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Weekly Gardening Tips: Compost

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By Bob Beyfuss

For Capital Region Independent Media

Headshot of a man named Bob Beyfuss.

The fall leaf colors are just past peak in the northern Catskills, but approaching their peak color south of Kingston.

I am driving to Tennessee this week and looking forward to seeing the Smoky Mountains as they put on their own show. The Appalachian region is far more diverse in numbers of tree and shrub species than we are, so this should be an interesting and beautiful road trip. 

Naturalist John Burroughs wrote, “How beautifully leaves grow old. How full of light and color are their last days.”

I have a friend who, like me, is a snowbird and he has already returned to Florida for reasons I cannot fathom. The Gulf Coast of Florida is warm, green and sunny, but there are no hillsides of sugar maples or red oak to delight our senses!

Last fall, at about this time, someone from the lawn-hating pollinator police got on my case for suggesting that homeowners simply mow the fallen leaves, to prevent them from suffocating the lawn. It seems beneficial insects thrive under the decaying leaves all winter, but the shredded leaves also feed the lawn, as they quickly decompose, releasing nutrients that might otherwise be added with bags of chemical fertilizer in the spring.

Leaving the lawn clippings in place after each mowing can add as much as ten pounds of 10-10-10 nitrogen fertilizer, per one thousand square feet, per season. A major concern when using chemical fertilizers is the chance they may simply wash away if we get a heavy rain. Runoff from these fertilizers is a serious source of pollution for bodies of water downhill, ranging from streams and creeks to ponds and lakes. Shredded leaves don’t contribute to this problem at all.

The fallen leaves may also be raked up and used to start a compost pile that can provide some “black gold” next year at this time. Compost piles are a sort of “vegetable lasagna,” since they are made of alternating layers of different textured plant materials.

Typically, a thin layer of coarse plant material, such as thin, woody twigs, is covered with a thicker layer of leaves, which may be covered with a layer of grass clippings and covered with spent vegetable garden refuse. Toss in a handful or two of garden soil and repeat the process over and over, until the pile is as much as 5 feet high.

There is no need to add any sort of “compost activator” to speed up the process. There are more than enough microbes in a handful of garden soil to ensure that decomposition will proceed.

Oak leaves provide a challenge though, as they tend to mat down and do not decompose as readily as maple or other tree species. If possible, shred the oak leaves with your lawnmower and only use thin layers of them.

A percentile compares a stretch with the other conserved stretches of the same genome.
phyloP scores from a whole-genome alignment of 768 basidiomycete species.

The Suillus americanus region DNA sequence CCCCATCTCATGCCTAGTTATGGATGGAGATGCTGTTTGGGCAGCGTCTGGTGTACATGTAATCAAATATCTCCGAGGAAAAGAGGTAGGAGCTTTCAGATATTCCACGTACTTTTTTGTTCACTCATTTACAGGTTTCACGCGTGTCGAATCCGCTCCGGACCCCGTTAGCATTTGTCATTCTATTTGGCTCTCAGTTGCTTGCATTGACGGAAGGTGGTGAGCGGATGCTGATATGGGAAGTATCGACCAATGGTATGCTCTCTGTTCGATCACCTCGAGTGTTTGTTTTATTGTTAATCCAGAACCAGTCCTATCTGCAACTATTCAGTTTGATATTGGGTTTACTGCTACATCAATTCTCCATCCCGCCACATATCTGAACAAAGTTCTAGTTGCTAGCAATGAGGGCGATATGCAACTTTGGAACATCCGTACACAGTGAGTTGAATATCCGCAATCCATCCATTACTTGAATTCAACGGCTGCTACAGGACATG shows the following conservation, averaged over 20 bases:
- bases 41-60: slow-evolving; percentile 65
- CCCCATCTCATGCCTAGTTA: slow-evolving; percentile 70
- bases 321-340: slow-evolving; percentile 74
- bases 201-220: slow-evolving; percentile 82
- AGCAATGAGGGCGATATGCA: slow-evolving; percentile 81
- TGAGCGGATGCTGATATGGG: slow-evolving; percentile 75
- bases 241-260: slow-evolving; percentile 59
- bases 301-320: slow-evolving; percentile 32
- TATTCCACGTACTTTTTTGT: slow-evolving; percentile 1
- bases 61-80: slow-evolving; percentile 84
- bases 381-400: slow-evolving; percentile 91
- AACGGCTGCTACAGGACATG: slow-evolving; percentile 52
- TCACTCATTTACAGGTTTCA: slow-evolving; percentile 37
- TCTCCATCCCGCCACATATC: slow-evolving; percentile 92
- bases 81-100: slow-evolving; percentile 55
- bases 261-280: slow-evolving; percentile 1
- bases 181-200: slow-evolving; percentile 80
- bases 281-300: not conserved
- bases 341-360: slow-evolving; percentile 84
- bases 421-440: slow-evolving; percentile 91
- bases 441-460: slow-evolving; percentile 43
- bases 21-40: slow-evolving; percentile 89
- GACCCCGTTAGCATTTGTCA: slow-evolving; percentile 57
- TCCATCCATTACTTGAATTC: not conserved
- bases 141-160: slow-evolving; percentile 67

Ideally, in a couple of weeks, the pile will heat up to a steamy temperature of 160 degrees, which is hot enough to pasteurize the compost. This should kill most pathogens and weed seeds and you should end up with a black, sweet-smelling material, with the texture of fine garden soil. If the compost pile should start to smell like ammonia, this means that it needs to be turned, to aerate the contents.

The pile will shrink by as much as two-thirds over the next 12 months. By next fall, it should be ready to apply to your gardens, after sifting it through a coarse mesh screen, like chicken wire.  Some organic materials, such as woody twigs, take much longer to decompose than others so the “finished” compost needs to be sifted from the materials not fully broken down.

You can add fresh vegetable kitchen scraps such as potato or cucumber peels, banana skins (not citrus peels), corn husks (not corn cobs), or even cooked leftover vegetables, but don’t add any pasta, breads bones or meat. These foods may attract rats or bears to your backyard. Egg shells also take years to break down and should not be used.  

Before you even begin this process, make sure your local municipality allows home composting. Some communities frown on backyard compost piles for fear of attracting vermin. 

If you like gadgets — and what gardener does not like garden gadgets — you can buy a compost tumbler bin that houses the compost. By tumbling the contents, aeration is enhanced and the process proceeds more rapidly.

You don’t need to add any lime or gypsum to adjust the pH either. Even acidic plant materials, such as pine needles, seem to break down into compost that has a pH of near 7, which is neutral. The trick to successful composting is using the smallest particle sizes possible, to allow more surface area for the microbes to feed on.  

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